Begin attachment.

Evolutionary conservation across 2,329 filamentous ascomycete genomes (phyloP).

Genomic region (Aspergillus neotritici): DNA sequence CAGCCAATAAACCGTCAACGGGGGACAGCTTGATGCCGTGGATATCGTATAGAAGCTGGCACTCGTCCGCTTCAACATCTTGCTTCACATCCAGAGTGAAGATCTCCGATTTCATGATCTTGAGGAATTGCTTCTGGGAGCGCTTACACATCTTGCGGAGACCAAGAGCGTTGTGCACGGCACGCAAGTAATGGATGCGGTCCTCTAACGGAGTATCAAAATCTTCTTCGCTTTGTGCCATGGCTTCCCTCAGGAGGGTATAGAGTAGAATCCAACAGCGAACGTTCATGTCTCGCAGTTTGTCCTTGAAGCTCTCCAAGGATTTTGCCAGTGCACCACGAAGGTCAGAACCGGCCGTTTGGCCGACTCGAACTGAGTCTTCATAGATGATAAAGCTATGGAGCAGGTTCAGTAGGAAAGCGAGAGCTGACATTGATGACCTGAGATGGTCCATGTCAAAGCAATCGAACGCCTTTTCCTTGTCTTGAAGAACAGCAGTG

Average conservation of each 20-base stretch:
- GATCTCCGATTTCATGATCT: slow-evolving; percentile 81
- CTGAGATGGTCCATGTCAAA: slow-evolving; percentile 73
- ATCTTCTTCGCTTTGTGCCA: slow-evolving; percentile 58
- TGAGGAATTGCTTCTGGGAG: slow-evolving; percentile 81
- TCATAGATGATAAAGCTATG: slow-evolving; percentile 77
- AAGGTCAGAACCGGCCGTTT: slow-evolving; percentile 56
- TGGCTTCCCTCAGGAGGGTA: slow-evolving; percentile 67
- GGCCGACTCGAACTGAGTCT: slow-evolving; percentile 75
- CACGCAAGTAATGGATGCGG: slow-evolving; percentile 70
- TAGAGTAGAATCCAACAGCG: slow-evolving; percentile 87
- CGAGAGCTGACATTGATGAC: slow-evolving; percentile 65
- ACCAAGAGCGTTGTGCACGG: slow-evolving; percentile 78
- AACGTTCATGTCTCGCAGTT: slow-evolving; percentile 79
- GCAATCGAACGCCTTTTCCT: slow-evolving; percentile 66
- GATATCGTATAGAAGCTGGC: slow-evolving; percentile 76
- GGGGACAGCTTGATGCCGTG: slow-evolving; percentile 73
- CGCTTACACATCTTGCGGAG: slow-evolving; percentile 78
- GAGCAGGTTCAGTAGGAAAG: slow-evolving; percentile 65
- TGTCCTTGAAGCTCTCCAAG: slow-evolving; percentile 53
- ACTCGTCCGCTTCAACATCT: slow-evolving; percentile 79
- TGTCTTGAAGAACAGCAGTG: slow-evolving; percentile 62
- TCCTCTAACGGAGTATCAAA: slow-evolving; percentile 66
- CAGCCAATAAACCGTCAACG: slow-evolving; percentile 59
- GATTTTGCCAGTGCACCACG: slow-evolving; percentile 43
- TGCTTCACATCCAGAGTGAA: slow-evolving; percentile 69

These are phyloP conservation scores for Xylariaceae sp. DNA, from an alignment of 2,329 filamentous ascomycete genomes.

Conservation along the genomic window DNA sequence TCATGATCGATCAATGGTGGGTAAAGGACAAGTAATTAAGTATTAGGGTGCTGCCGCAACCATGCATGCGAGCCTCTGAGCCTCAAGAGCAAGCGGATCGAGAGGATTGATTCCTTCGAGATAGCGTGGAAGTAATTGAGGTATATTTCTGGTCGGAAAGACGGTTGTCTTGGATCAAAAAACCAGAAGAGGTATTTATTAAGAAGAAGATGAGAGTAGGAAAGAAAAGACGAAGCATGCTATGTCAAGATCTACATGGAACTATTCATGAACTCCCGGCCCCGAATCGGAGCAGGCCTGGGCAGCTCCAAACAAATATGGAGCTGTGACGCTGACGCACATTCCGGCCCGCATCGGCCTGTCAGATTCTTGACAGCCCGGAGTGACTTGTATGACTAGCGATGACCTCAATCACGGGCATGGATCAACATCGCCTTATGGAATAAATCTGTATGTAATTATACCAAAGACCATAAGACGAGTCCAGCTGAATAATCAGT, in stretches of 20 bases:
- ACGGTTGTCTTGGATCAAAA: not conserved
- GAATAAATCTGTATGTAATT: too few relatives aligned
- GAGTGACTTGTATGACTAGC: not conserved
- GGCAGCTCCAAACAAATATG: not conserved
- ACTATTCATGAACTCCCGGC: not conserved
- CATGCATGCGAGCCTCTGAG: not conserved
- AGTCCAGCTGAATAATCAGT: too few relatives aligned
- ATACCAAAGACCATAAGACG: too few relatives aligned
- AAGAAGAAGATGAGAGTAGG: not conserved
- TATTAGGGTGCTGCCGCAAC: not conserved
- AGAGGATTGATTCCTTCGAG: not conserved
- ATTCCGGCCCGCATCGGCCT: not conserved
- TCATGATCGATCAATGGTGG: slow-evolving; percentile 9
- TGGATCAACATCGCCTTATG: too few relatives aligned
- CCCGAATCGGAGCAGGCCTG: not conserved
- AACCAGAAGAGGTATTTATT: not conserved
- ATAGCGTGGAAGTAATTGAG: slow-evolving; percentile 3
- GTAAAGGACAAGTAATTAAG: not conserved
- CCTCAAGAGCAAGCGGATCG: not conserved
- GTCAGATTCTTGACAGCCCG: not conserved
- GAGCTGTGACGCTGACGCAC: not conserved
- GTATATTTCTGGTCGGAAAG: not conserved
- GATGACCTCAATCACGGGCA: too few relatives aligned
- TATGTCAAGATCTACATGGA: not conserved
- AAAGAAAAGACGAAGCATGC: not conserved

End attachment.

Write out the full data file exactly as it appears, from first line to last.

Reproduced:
Evolutionary conservation across 2,329 filamentous ascomycete genomes (phyloP).

Genomic region (Aspergillus neotritici): DNA sequence CAGCCAATAAACCGTCAACGGGGGACAGCTTGATGCCGTGGATATCGTATAGAAGCTGGCACTCGTCCGCTTCAACATCTTGCTTCACATCCAGAGTGAAGATCTCCGATTTCATGATCTTGAGGAATTGCTTCTGGGAGCGCTTACACATCTTGCGGAGACCAAGAGCGTTGTGCACGGCACGCAAGTAATGGATGCGGTCCTCTAACGGAGTATCAAAATCTTCTTCGCTTTGTGCCATGGCTTCCCTCAGGAGGGTATAGAGTAGAATCCAACAGCGAACGTTCATGTCTCGCAGTTTGTCCTTGAAGCTCTCCAAGGATTTTGCCAGTGCACCACGAAGGTCAGAACCGGCCGTTTGGCCGACTCGAACTGAGTCTTCATAGATGATAAAGCTATGGAGCAGGTTCAGTAGGAAAGCGAGAGCTGACATTGATGACCTGAGATGGTCCATGTCAAAGCAATCGAACGCCTTTTCCTTGTCTTGAAGAACAGCAGTG

Average conservation of each 20-base stretch:
- GATCTCCGATTTCATGATCT: slow-evolving; percentile 81
- CTGAGATGGTCCATGTCAAA: slow-evolving; percentile 73
- ATCTTCTTCGCTTTGTGCCA: slow-evolving; percentile 58
- TGAGGAATTGCTTCTGGGAG: slow-evolving; percentile 81
- TCATAGATGATAAAGCTATG: slow-evolving; percentile 77
- AAGGTCAGAACCGGCCGTTT: slow-evolving; percentile 56
- TGGCTTCCCTCAGGAGGGTA: slow-evolving; percentile 67
- GGCCGACTCGAACTGAGTCT: slow-evolving; percentile 75
- CACGCAAGTAATGGATGCGG: slow-evolving; percentile 70
- TAGAGTAGAATCCAACAGCG: slow-evolving; percentile 87
- CGAGAGCTGACATTGATGAC: slow-evolving; percentile 65
- ACCAAGAGCGTTGTGCACGG: slow-evolving; percentile 78
- AACGTTCATGTCTCGCAGTT: slow-evolving; percentile 79
- GCAATCGAACGCCTTTTCCT: slow-evolving; percentile 66
- GATATCGTATAGAAGCTGGC: slow-evolving; percentile 76
- GGGGACAGCTTGATGCCGTG: slow-evolving; percentile 73
- CGCTTACACATCTTGCGGAG: slow-evolving; percentile 78
- GAGCAGGTTCAGTAGGAAAG: slow-evolving; percentile 65
- TGTCCTTGAAGCTCTCCAAG: slow-evolving; percentile 53
- ACTCGTCCGCTTCAACATCT: slow-evolving; percentile 79
- TGTCTTGAAGAACAGCAGTG: slow-evolving; percentile 62
- TCCTCTAACGGAGTATCAAA: slow-evolving; percentile 66
- CAGCCAATAAACCGTCAACG: slow-evolving; percentile 59
- GATTTTGCCAGTGCACCACG: slow-evolving; percentile 43
- TGCTTCACATCCAGAGTGAA: slow-evolving; percentile 69

These are phyloP conservation scores for Xylariaceae sp. DNA, from an alignment of 2,329 filamentous ascomycete genomes.

Conservation along the genomic window DNA sequence TCATGATCGATCAATGGTGGGTAAAGGACAAGTAATTAAGTATTAGGGTGCTGCCGCAACCATGCATGCGAGCCTCTGAGCCTCAAGAGCAAGCGGATCGAGAGGATTGATTCCTTCGAGATAGCGTGGAAGTAATTGAGGTATATTTCTGGTCGGAAAGACGGTTGTCTTGGATCAAAAAACCAGAAGAGGTATTTATTAAGAAGAAGATGAGAGTAGGAAAGAAAAGACGAAGCATGCTATGTCAAGATCTACATGGAACTATTCATGAACTCCCGGCCCCGAATCGGAGCAGGCCTGGGCAGCTCCAAACAAATATGGAGCTGTGACGCTGACGCACATTCCGGCCCGCATCGGCCTGTCAGATTCTTGACAGCCCGGAGTGACTTGTATGACTAGCGATGACCTCAATCACGGGCATGGATCAACATCGCCTTATGGAATAAATCTGTATGTAATTATACCAAAGACCATAAGACGAGTCCAGCTGAATAATCAGT, in stretches of 20 bases:
- ACGGTTGTCTTGGATCAAAA: not conserved
- GAATAAATCTGTATGTAATT: too few relatives aligned
- GAGTGACTTGTATGACTAGC: not conserved
- GGCAGCTCCAAACAAATATG: not conserved
- ACTATTCATGAACTCCCGGC: not conserved
- CATGCATGCGAGCCTCTGAG: not conserved
- AGTCCAGCTGAATAATCAGT: too few relatives aligned
- ATACCAAAGACCATAAGACG: too few relatives aligned
- AAGAAGAAGATGAGAGTAGG: not conserved
- TATTAGGGTGCTGCCGCAAC: not conserved
- AGAGGATTGATTCCTTCGAG: not conserved
- ATTCCGGCCCGCATCGGCCT: not conserved
- TCATGATCGATCAATGGTGG: slow-evolving; percentile 9
- TGGATCAACATCGCCTTATG: too few relatives aligned
- CCCGAATCGGAGCAGGCCTG: not conserved
- AACCAGAAGAGGTATTTATT: not conserved
- ATAGCGTGGAAGTAATTGAG: slow-evolving; percentile 3
- GTAAAGGACAAGTAATTAAG: not conserved
- CCTCAAGAGCAAGCGGATCG: not conserved
- GTCAGATTCTTGACAGCCCG: not conserved
- GAGCTGTGACGCTGACGCAC: not conserved
- GTATATTTCTGGTCGGAAAG: not conserved
- GATGACCTCAATCACGGGCA: too few relatives aligned
- TATGTCAAGATCTACATGGA: not conserved
- AAAGAAAAGACGAAGCATGC: not conserved